Sextus is in general extremely resistant to claims of identity or even similarity between his brand of scepticism and other philosophies. This is true even when the common ground was suggested by an earlier Pyrrhonist, as we saw in the case of Aenesidemus and Heraclitus. In addition, throughout his work he is notably reticent about appealing to predecessors within his own Pyrrhonist tradition. In both respects Sextus is strikingly different from the sceptical Academy.

As I mentioned at the outset, these Academics look back to Socrates and Plato, and this is no surprise; but they also appeal to numerous Presocratics as predecessors. What might explain this seemingly extreme attitude? Another way to express this point is that scepticism is not a philosophy at all, at least as that term is frequently understood. Although Sextus opens Outlines of Pyrrhonism by distinguishing three main kinds of philosophy, of which scepticism is one PH 1.

For convenience let us call this philosophy D. This is not, of course, the only conception of philosophy, which is why Sextus does not simply reject the term as applied to scepticism; but it is one that might well be considered to be dominant in the Hellenistic period and later antiquity. If that is what philosophy is, at least according to a widespread conception, then it is understandable that he would want to make clear that he is doing something fundamentally different, and therefore that he would want to reject all associations with those who do qualify as philosophers in that conception.

Thus, if Sextus wants to distance himself from all associations with philosophy D , this may point to a further explanation for his rejection of claims concerning predecessors to his own school. It is not just that the comparisons to which he is responding were made between scepticism and philosophers D ; the very appeal to predecessors may itself have come to be connected, in his mind at least, with the notion of doctrinal succession, and hence with philosophy D.

However, as I said, the Academy, including in its sceptical period, has no trouble with appealing to predecessors, Plato prominently included. Both because he has legitimate reason to consider Plato at least in some moods as a philosopher D , and because to him the appeal to predecessors may itself have the feel of philosophy D , this could have prompted Sextus to paint all of them, or almost all, as quite distinct from the Pyrrhonists. Even in the one case, Arcesilaus, where he cannot avoid admitting that there is a lot of common ground, he will not simply say so, but puts this alongside non-sceptical interpretations of his thought and hence creates uncertainty about what he has just said.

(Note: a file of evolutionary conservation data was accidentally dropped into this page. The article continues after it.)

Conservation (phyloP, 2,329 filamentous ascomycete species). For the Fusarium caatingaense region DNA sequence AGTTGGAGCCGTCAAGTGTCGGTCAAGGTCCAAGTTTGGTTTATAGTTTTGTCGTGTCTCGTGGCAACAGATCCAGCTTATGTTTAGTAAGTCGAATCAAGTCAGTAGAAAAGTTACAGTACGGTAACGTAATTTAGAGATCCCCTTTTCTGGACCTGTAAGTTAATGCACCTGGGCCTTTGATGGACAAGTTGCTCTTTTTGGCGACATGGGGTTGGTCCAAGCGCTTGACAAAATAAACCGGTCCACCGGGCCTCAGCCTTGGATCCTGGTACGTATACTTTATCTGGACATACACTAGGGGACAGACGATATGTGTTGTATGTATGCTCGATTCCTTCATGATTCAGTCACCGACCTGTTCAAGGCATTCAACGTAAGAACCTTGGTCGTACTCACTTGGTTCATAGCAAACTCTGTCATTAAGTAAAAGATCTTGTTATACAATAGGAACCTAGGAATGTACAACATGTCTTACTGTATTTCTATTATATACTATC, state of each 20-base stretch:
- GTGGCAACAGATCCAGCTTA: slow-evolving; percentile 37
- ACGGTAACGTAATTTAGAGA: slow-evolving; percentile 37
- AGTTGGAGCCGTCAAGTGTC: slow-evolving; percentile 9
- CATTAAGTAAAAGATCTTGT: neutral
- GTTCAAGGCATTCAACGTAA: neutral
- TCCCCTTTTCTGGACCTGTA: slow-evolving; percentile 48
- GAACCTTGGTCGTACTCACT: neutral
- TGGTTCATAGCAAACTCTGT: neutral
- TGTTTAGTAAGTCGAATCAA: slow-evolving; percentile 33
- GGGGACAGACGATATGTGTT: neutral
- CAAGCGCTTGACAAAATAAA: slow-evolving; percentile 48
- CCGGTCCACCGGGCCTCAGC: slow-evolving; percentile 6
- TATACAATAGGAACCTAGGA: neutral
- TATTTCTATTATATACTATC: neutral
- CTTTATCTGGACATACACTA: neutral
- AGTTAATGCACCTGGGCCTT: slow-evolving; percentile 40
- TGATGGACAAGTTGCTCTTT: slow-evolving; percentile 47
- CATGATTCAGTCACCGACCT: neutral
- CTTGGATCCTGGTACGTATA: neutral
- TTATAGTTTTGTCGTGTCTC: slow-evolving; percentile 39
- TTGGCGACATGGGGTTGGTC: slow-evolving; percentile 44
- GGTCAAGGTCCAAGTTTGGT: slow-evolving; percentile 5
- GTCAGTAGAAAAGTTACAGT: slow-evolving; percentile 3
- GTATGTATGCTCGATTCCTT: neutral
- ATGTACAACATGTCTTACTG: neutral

If being part of a tradition itself has a suspect air for Sextus, this makes good sense in light of his qualified willingness to acknowledge Arcesilaus as a kindred spirit. First, they would not generally be counted as philosophers of any sort , and so the risks involved in being associated with philosophers would not have applied in their case.

Second, whether or not the Methodists were in fact free from all doctrine, 57 Sextus focuses exclusively on their role as practitioners who follow the way things appear; while, as we saw, he does not suggest that they are exactly the same as the sceptics, he takes the trouble to paint them in a light that will make them look as little like philosophers D as possible. Allen , J. Bett ed. Annas , J.

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Barnes ed. Outlines of Scepticism , Cambridge, Bett , R. Kamtekar ed. Vogt ed. Reed ed.

Johnson and D. Richter ed. Bonazzi , M.